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Weekly Writing 2019.04.17

I guess Wall Street just doesn’t understand that our economy is no longer an industrial one, but rather a financialized economy. And why should they? They are a part, in fact the largest part, therefore unable to see the forest because of the trees. What does this mean to us as investors? It means we probably have some time to get our house in order. A reasonable guess would be maybe a couple of years. However, when the light comes on it will undoubtedly be too late.


The following excerpt from Realtalk (ZeroHedge) says it well. Please pay attention. Low interest rates and high debt are a killer. All through the 1970s, 1980s, and 1990s we fought inflation. Now it’s gone and we have gotten more than we bargained for—namely deflation, and it will be with us for years.


Nomura: "BOOM, Roasted: The Fed's "Clown Car" Experiment Is Now Complete"

By Tyler Durden


Now time for some #REALTALK from the philosopher / pseudo-economist deep inside of me:

  1. Low interest rates are (ultimately) deflationary, sustaining zombie-firms in a “liquidity-trap,” which weigh on overall economic performance while also weakening investment.  
  1. Low interest rates and QE are deflationary as you incentivize mal-investment and blow perpetual speculative-asset bubbles, which (ultimately) correct and drive deleveraging—thus the ‘balance sheet recession.’ 
  1. As there is still a lot of debt-related “scar tissue,” you can’t push credit on a string.  This then leads to quick “muscle memory” returns to a defensive posture: “If there is no return on capital, capital should not be deployed.” 


Now we see the Fed “stuck on this hamster wheel” because neither markets nor the economy apparently can withstand a rising interest rate environment.  At the same time, we are again seeing the ECB re-engage in another TLTRO scheme (and already previously failed, save for creation of a credit mkt bubble).  Look at the EGB curve.  Look at the JGB curve.  And outside of this nascent tactical “steepening” in UST 5s30s, look at US curves, as we witness the front-end inversions spread like wildfire (particularly my favorite “PRE-EASING” signal ED2-6 spread (which our back-tests told us that since inversion Dec18 that on average we should expect “easing” approx. 8-9m thereafter), inverting effectively back to “peak inversion lows” since Jan08.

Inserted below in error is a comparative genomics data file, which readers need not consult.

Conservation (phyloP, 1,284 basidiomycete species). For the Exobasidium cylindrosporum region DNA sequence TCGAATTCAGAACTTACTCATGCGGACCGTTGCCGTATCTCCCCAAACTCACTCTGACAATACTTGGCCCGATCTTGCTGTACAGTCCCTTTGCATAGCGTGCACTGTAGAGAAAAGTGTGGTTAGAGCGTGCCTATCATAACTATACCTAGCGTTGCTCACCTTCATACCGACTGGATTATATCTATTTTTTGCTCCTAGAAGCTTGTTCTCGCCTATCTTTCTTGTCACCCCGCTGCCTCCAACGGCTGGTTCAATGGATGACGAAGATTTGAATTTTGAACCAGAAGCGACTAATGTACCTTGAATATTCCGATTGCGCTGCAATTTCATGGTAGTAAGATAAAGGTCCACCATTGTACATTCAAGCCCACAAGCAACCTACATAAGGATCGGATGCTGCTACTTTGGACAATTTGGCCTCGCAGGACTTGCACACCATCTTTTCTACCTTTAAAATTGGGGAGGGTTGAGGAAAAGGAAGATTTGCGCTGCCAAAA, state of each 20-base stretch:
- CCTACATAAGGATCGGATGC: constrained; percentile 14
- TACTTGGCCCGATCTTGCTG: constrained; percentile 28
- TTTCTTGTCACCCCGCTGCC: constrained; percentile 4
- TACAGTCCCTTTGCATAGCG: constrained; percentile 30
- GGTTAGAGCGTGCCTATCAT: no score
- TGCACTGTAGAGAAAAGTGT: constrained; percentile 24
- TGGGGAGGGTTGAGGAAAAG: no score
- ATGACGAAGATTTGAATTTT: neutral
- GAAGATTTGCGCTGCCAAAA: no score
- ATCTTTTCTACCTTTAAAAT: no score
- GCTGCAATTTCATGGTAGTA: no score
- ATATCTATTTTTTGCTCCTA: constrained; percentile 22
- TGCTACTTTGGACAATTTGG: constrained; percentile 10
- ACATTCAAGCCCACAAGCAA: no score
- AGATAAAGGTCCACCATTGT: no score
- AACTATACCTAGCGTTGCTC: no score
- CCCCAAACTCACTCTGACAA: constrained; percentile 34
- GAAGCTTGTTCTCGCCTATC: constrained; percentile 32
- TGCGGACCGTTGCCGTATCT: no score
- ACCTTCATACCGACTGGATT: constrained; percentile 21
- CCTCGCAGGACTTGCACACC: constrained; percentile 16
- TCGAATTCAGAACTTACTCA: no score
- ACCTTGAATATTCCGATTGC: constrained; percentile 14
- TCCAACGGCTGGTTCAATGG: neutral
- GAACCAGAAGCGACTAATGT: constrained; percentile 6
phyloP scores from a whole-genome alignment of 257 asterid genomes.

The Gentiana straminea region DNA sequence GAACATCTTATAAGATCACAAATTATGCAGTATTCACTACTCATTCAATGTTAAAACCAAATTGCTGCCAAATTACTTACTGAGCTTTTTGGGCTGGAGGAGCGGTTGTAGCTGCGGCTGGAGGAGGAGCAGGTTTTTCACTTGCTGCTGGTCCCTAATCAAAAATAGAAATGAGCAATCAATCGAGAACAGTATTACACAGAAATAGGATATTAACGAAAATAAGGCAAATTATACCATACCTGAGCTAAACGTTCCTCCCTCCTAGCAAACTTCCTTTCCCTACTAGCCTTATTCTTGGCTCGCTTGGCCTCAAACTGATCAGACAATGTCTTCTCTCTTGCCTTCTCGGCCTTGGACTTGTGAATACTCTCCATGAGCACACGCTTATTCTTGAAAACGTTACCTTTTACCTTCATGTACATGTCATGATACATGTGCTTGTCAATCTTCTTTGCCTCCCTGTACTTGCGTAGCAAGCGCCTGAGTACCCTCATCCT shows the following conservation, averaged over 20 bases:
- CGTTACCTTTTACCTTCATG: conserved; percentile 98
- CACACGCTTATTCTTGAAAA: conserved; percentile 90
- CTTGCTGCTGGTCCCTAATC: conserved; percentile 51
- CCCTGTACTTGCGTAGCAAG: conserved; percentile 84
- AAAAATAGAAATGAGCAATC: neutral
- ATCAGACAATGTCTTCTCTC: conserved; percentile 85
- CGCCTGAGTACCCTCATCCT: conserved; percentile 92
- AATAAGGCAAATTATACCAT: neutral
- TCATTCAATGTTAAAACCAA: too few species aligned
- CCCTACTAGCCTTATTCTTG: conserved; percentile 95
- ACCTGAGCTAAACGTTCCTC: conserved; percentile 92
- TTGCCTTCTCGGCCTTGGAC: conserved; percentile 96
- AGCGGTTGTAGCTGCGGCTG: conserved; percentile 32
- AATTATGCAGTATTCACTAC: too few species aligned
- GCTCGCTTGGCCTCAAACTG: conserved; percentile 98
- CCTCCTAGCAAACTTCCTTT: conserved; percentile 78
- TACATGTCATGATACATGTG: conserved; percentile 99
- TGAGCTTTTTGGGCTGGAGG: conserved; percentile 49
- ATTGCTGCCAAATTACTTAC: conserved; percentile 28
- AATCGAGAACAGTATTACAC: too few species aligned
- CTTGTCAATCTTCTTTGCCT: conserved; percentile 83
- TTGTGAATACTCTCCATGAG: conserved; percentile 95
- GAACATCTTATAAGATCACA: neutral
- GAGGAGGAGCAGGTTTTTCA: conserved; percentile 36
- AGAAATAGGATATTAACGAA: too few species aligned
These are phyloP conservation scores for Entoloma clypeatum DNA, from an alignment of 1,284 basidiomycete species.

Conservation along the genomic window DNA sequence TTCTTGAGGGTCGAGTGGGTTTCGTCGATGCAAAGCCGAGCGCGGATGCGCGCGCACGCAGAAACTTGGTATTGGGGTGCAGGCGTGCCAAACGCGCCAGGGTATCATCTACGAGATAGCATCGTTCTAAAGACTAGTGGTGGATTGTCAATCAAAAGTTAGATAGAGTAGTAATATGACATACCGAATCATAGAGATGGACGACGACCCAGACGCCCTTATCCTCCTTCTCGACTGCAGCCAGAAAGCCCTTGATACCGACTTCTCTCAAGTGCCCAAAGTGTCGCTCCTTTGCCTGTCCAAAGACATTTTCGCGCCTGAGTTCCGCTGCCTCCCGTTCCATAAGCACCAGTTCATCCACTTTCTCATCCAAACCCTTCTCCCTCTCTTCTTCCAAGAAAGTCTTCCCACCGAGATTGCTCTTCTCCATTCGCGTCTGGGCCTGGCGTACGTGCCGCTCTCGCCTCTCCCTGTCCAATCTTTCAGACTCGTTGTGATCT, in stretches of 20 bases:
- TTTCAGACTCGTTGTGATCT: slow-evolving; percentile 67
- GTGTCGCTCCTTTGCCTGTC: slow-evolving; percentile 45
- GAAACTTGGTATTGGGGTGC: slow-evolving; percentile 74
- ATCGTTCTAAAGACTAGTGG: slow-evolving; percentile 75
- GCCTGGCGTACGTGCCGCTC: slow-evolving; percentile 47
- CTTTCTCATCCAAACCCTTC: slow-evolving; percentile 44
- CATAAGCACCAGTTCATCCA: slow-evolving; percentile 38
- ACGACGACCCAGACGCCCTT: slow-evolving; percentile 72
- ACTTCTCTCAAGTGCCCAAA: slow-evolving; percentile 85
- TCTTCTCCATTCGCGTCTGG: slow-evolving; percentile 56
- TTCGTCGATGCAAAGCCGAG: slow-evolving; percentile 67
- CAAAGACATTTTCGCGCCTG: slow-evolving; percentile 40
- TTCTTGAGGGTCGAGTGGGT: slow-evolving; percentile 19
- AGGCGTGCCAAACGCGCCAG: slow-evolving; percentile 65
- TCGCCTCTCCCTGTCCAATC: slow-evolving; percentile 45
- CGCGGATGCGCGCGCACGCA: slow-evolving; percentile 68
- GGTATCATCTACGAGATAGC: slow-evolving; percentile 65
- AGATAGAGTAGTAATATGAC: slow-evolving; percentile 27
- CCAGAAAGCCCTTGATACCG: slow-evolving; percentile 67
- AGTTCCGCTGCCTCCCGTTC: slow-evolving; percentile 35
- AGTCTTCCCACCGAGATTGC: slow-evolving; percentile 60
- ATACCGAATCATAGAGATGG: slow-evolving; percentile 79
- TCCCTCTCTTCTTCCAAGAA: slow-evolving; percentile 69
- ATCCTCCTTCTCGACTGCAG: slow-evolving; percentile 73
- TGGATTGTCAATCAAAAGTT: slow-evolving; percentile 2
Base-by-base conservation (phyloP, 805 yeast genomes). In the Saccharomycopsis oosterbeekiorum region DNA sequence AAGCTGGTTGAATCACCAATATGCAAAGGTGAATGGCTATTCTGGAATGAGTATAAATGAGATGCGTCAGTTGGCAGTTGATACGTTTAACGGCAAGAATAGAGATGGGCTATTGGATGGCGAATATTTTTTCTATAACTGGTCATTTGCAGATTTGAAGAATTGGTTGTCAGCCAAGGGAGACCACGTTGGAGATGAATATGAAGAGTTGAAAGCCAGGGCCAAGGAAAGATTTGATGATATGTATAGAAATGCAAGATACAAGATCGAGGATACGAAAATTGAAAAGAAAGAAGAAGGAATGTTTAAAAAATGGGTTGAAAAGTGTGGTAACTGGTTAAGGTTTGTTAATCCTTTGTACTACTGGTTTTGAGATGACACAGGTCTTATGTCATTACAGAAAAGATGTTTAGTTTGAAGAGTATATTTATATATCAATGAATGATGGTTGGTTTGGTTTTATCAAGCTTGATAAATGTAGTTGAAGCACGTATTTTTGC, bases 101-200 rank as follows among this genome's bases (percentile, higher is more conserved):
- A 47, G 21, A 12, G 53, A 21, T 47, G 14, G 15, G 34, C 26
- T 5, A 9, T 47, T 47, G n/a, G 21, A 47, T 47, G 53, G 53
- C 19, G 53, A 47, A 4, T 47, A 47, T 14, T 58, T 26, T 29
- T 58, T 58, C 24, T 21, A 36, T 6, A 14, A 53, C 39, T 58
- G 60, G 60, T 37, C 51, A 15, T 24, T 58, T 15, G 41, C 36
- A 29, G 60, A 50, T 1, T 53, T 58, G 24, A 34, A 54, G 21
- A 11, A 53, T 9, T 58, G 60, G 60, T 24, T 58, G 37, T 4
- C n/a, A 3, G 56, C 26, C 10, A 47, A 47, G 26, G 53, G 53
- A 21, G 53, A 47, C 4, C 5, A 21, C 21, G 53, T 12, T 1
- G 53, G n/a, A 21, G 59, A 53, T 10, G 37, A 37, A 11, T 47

Realistically in the near-term, the Fed’s now singular “inflation” mandate will allow them to posture in pursuit of reflationary policies, which should then provide near-term upside for inflation-sensitive assets, especially as policy-rate cuts and bond purchases are now implicitly the next move from here.  Powell yesterday: “If inflation expectations are below 2 percent, they’re always going to be pulling inflation down and we’re going to be paddling upstream…’’ (to keep prices up).


But I’ve got news for you, Chair Powell.  The Fed hasn’t hit 2 percent inflation on a sustained basis since formally adopting that objective in 2012.  IT AIN’T COMIN’ IF YOU ‘PRICE-TARGET’ OR ‘AVERAGE’ TO ATTEMPT AND ‘RUN HOT’ EITHER, CHIEF


Long-term ‘inflation expectations’ will never truly be move higher without full-scale fiscal stimulus (or the future-state of outright ‘helicopter drops,’ shudder)…because debt, disruption and demographic forces are too strong.  #BUYBONDS and #PASSOUT


Excerpt from: https://www.zerohedge.com/news/2019-03-21/nomura-lashes-out-powell-



Near-term may be too bullish!

The Best,

Don S. Peters

Information contained in these commentaries is based upon information obtained from sources both external and internal which we consider to be reliable, but the accuracy of the information and the recommendations contained herein cannot be guaranteed, nor do they constitute a solicitation for the purchase or sale of any securities mentioned herein. Information contained in this commentary may not be reproduced in any form without written permission from Donald S. Peters.